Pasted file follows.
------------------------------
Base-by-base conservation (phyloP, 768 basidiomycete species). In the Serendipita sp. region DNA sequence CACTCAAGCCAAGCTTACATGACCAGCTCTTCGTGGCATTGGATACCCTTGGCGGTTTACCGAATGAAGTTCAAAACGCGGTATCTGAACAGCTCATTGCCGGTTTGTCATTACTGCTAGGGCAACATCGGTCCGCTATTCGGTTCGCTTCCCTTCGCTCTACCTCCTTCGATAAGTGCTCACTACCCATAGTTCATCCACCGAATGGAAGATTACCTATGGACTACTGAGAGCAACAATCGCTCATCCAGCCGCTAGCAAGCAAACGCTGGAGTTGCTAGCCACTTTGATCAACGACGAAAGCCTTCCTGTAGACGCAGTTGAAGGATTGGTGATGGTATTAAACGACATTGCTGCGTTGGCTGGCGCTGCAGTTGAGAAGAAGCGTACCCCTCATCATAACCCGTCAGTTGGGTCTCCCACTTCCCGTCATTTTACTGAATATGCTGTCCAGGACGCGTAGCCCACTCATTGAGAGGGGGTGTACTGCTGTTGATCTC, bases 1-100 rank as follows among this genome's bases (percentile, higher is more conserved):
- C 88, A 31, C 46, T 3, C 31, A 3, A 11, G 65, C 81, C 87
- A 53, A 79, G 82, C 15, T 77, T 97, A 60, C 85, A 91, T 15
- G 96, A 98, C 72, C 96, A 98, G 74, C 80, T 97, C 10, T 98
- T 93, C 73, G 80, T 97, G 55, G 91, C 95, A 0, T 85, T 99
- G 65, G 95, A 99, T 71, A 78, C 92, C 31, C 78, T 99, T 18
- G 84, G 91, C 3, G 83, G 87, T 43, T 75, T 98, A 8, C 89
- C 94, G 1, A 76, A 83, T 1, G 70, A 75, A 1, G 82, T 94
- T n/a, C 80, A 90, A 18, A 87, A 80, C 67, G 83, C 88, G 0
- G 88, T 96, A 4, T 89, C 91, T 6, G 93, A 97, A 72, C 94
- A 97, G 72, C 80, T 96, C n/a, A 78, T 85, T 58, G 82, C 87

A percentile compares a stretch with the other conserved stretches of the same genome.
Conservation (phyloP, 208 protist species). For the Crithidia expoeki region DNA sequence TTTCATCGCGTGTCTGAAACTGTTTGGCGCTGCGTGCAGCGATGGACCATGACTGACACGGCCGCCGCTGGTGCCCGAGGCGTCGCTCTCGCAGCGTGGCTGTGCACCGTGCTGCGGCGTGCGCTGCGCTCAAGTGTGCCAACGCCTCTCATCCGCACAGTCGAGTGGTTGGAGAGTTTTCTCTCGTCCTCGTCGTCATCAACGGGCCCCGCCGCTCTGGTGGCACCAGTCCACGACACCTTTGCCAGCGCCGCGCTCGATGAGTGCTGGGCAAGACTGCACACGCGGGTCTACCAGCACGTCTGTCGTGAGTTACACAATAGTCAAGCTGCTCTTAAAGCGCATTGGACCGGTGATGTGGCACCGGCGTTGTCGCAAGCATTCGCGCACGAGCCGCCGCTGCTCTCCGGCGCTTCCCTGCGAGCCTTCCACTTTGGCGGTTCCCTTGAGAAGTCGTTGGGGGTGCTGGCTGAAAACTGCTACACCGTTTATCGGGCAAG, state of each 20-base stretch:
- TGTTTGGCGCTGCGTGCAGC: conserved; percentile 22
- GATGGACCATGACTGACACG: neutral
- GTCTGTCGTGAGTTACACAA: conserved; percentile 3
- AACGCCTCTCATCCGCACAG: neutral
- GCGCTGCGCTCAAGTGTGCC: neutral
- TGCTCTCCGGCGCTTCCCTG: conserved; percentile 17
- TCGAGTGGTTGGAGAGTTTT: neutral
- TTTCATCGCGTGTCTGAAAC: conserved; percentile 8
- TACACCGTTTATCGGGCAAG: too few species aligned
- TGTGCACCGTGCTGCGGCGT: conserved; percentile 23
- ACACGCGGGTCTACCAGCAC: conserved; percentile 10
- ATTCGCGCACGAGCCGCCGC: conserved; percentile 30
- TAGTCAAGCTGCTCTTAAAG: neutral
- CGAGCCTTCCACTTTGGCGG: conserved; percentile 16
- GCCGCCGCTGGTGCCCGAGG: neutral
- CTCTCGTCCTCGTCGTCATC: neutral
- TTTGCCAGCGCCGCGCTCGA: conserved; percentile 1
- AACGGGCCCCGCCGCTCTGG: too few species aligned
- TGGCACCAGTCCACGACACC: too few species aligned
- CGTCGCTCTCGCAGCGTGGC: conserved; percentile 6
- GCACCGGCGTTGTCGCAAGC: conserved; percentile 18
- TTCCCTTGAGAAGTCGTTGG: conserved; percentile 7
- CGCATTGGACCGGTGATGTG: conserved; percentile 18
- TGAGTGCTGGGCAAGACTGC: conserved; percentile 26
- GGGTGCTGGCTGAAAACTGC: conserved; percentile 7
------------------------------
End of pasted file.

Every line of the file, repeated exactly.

Base-by-base conservation (phyloP, 768 basidiomycete species). In the Serendipita sp. region DNA sequence CACTCAAGCCAAGCTTACATGACCAGCTCTTCGTGGCATTGGATACCCTTGGCGGTTTACCGAATGAAGTTCAAAACGCGGTATCTGAACAGCTCATTGCCGGTTTGTCATTACTGCTAGGGCAACATCGGTCCGCTATTCGGTTCGCTTCCCTTCGCTCTACCTCCTTCGATAAGTGCTCACTACCCATAGTTCATCCACCGAATGGAAGATTACCTATGGACTACTGAGAGCAACAATCGCTCATCCAGCCGCTAGCAAGCAAACGCTGGAGTTGCTAGCCACTTTGATCAACGACGAAAGCCTTCCTGTAGACGCAGTTGAAGGATTGGTGATGGTATTAAACGACATTGCTGCGTTGGCTGGCGCTGCAGTTGAGAAGAAGCGTACCCCTCATCATAACCCGTCAGTTGGGTCTCCCACTTCCCGTCATTTTACTGAATATGCTGTCCAGGACGCGTAGCCCACTCATTGAGAGGGGGTGTACTGCTGTTGATCTC, bases 1-100 rank as follows among this genome's bases (percentile, higher is more conserved):
- C 88, A 31, C 46, T 3, C 31, A 3, A 11, G 65, C 81, C 87
- A 53, A 79, G 82, C 15, T 77, T 97, A 60, C 85, A 91, T 15
- G 96, A 98, C 72, C 96, A 98, G 74, C 80, T 97, C 10, T 98
- T 93, C 73, G 80, T 97, G 55, G 91, C 95, A 0, T 85, T 99
- G 65, G 95, A 99, T 71, A 78, C 92, C 31, C 78, T 99, T 18
- G 84, G 91, C 3, G 83, G 87, T 43, T 75, T 98, A 8, C 89
- C 94, G 1, A 76, A 83, T 1, G 70, A 75, A 1, G 82, T 94
- T n/a, C 80, A 90, A 18, A 87, A 80, C 67, G 83, C 88, G 0
- G 88, T 96, A 4, T 89, C 91, T 6, G 93, A 97, A 72, C 94
- A 97, G 72, C 80, T 96, C n/a, A 78, T 85, T 58, G 82, C 87

A percentile compares a stretch with the other conserved stretches of the same genome.
Conservation (phyloP, 208 protist species). For the Crithidia expoeki region DNA sequence TTTCATCGCGTGTCTGAAACTGTTTGGCGCTGCGTGCAGCGATGGACCATGACTGACACGGCCGCCGCTGGTGCCCGAGGCGTCGCTCTCGCAGCGTGGCTGTGCACCGTGCTGCGGCGTGCGCTGCGCTCAAGTGTGCCAACGCCTCTCATCCGCACAGTCGAGTGGTTGGAGAGTTTTCTCTCGTCCTCGTCGTCATCAACGGGCCCCGCCGCTCTGGTGGCACCAGTCCACGACACCTTTGCCAGCGCCGCGCTCGATGAGTGCTGGGCAAGACTGCACACGCGGGTCTACCAGCACGTCTGTCGTGAGTTACACAATAGTCAAGCTGCTCTTAAAGCGCATTGGACCGGTGATGTGGCACCGGCGTTGTCGCAAGCATTCGCGCACGAGCCGCCGCTGCTCTCCGGCGCTTCCCTGCGAGCCTTCCACTTTGGCGGTTCCCTTGAGAAGTCGTTGGGGGTGCTGGCTGAAAACTGCTACACCGTTTATCGGGCAAG, state of each 20-base stretch:
- TGTTTGGCGCTGCGTGCAGC: conserved; percentile 22
- GATGGACCATGACTGACACG: neutral
- GTCTGTCGTGAGTTACACAA: conserved; percentile 3
- AACGCCTCTCATCCGCACAG: neutral
- GCGCTGCGCTCAAGTGTGCC: neutral
- TGCTCTCCGGCGCTTCCCTG: conserved; percentile 17
- TCGAGTGGTTGGAGAGTTTT: neutral
- TTTCATCGCGTGTCTGAAAC: conserved; percentile 8
- TACACCGTTTATCGGGCAAG: too few species aligned
- TGTGCACCGTGCTGCGGCGT: conserved; percentile 23
- ACACGCGGGTCTACCAGCAC: conserved; percentile 10
- ATTCGCGCACGAGCCGCCGC: conserved; percentile 30
- TAGTCAAGCTGCTCTTAAAG: neutral
- CGAGCCTTCCACTTTGGCGG: conserved; percentile 16
- GCCGCCGCTGGTGCCCGAGG: neutral
- CTCTCGTCCTCGTCGTCATC: neutral
- TTTGCCAGCGCCGCGCTCGA: conserved; percentile 1
- AACGGGCCCCGCCGCTCTGG: too few species aligned
- TGGCACCAGTCCACGACACC: too few species aligned
- CGTCGCTCTCGCAGCGTGGC: conserved; percentile 6
- GCACCGGCGTTGTCGCAAGC: conserved; percentile 18
- TTCCCTTGAGAAGTCGTTGG: conserved; percentile 7
- CGCATTGGACCGGTGATGTG: conserved; percentile 18
- TGAGTGCTGGGCAAGACTGC: conserved; percentile 26
- GGGTGCTGGCTGAAAACTGC: conserved; percentile 7